“She did not seem like an amateur, no not at all,” Hruza says of her One Sister experience. “It’s super, super exciting cuisine. Every ingredient serves a purpose and is treated with a lot of respect.” Hruza is still thinking about a dish that paired chicken liver with chocolate. “I can’t get it out of my head,” she says. “That’s what baffles me–how do you know that these things go together?”
With Elizabeth, Regan is attempting to reproduce One Sister on a far more ambitious scale. There will be three communal tables seating eight diners, each table serving a single menu at staggered start times.
“I think it’s going to feel the same,” she says. To recreate the ambiance of her apartment, she’s stacked mismatched plateware and crockery on shelves in the dining room; whitewashed walls and hanging sprigs of dried herbs lend the space (formerly home of Prix Fixe) the look of a farmhouse kitchen. “It will still feel extremely interactive; people will still feel like they’re dining in my home.”
Whimsical touches, like serving courses in owl-shaped mugs, are intended to help break the ice of eating with strangers. “It’s always very awkward,” Hruza says of communal tables. “Then the food comes and you all have something to talk about. We all felt like a family sitting around the table.”
The warmth and comfort of the dining room will contrast sharply with the degree of difficulty Regan aims to pull off in the kitchen. She’s developed three ingredient-driven tasting menus that vary by price ($65-$205), theme, number of courses and complexity: The Owl menu is the shortest at 8-10 courses, the Diamond menu the most challenging at 20-25 courses. Though Regan will be assisted by three chefs and three servers, the potential exists for the kitchen to turn out 50 different courses in a single night.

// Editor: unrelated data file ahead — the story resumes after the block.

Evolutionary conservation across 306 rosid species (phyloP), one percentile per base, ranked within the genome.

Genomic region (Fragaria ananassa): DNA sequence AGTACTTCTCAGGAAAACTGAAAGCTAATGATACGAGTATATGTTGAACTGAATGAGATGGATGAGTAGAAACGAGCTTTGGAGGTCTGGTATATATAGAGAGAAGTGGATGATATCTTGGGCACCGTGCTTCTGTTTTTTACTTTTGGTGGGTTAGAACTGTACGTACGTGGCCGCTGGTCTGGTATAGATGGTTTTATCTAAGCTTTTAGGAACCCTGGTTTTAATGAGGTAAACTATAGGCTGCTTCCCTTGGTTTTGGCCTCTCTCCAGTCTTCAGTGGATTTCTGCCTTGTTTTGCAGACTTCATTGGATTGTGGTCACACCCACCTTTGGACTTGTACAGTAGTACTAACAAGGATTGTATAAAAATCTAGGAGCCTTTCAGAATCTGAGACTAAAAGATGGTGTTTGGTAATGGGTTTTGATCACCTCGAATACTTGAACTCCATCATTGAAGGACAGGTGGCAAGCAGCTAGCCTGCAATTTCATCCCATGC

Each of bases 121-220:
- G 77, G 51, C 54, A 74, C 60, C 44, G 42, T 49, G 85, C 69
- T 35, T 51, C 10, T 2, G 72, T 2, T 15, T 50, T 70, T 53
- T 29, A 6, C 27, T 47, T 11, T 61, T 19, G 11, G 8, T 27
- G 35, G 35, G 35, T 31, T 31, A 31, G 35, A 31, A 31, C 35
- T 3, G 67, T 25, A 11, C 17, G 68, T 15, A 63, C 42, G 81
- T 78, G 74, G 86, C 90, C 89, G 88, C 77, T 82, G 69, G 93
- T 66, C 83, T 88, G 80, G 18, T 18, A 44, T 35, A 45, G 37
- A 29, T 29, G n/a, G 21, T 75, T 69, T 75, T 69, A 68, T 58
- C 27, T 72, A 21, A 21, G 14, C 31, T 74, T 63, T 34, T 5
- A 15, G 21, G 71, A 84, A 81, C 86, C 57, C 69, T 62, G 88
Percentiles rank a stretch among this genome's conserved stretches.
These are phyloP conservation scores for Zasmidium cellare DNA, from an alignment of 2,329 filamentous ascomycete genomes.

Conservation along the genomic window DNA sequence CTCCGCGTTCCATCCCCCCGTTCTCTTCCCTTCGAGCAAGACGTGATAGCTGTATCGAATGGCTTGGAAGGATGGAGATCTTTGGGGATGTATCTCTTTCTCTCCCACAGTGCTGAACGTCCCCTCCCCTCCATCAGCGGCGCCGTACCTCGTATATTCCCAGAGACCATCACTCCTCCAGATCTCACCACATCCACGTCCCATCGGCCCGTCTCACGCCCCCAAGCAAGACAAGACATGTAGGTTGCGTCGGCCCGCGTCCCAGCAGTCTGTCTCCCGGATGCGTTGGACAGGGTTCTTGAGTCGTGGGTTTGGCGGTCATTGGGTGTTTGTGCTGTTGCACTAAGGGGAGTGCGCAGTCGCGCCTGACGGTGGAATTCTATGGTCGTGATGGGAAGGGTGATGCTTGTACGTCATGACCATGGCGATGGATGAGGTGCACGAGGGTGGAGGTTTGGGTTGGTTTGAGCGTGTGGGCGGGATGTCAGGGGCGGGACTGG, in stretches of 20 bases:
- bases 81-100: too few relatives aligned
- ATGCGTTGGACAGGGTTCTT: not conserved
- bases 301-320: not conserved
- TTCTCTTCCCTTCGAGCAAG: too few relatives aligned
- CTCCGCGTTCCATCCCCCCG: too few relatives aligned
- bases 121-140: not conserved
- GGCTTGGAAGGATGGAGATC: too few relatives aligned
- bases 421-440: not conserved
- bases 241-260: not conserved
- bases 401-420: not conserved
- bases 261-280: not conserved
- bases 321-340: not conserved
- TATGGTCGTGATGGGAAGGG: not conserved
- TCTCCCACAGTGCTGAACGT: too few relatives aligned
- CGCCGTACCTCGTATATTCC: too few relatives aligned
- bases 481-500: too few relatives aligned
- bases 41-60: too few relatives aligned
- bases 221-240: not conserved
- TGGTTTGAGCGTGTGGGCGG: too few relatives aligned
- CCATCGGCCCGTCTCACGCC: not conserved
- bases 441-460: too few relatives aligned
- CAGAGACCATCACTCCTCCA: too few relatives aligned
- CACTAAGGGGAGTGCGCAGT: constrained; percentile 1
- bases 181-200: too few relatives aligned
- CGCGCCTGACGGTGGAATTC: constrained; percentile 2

That’s one of the reasons Regan opted for a ticketing system similar to the one used by Next. Each month via outlets such as Facebook, Twitter and/or an email list, she’ll announce the release of a new batch of tickets. Explaining her decision, which she acknowledges will not prove popular with a certain segment of potential customers, she says, “For two to four people not to show up, that’s 200 plates of food.” A ticketing system cuts down on waste — “we know exactly what we’re making every night” — and anxiety. “For me, it eliminates that thought of ‘uh-oh.’”
At the same time she doesn’t want to isolate herself from the surrounding community. She’s aware that she’s the second upscale restaurant to open just north of Lincoln Square in the past year, Goosefoot being the first. Though both operate out of unlikely storefronts off the beaten path (“It’s what I could afford”), Regan hopes to be slightly more accessible.
“One of my good friends has lived in this neighborhood for 20 years. She wants to go to Goosefoot [on Lawrence Avenue] and she can’t get in,” says Regan. To create flexibility at Elizabeth, she commissioned a two-top table, which will be set aside for friends, walk-ins and locals; the seats won’t be sold in advance.
“I was in the alley the other day sweeping up cigarette butts,” she says, and ran into a neighboring business owner. “I told him, ‘If you ever want to come, knock on my back door, say what day and I’m going to get you in.’”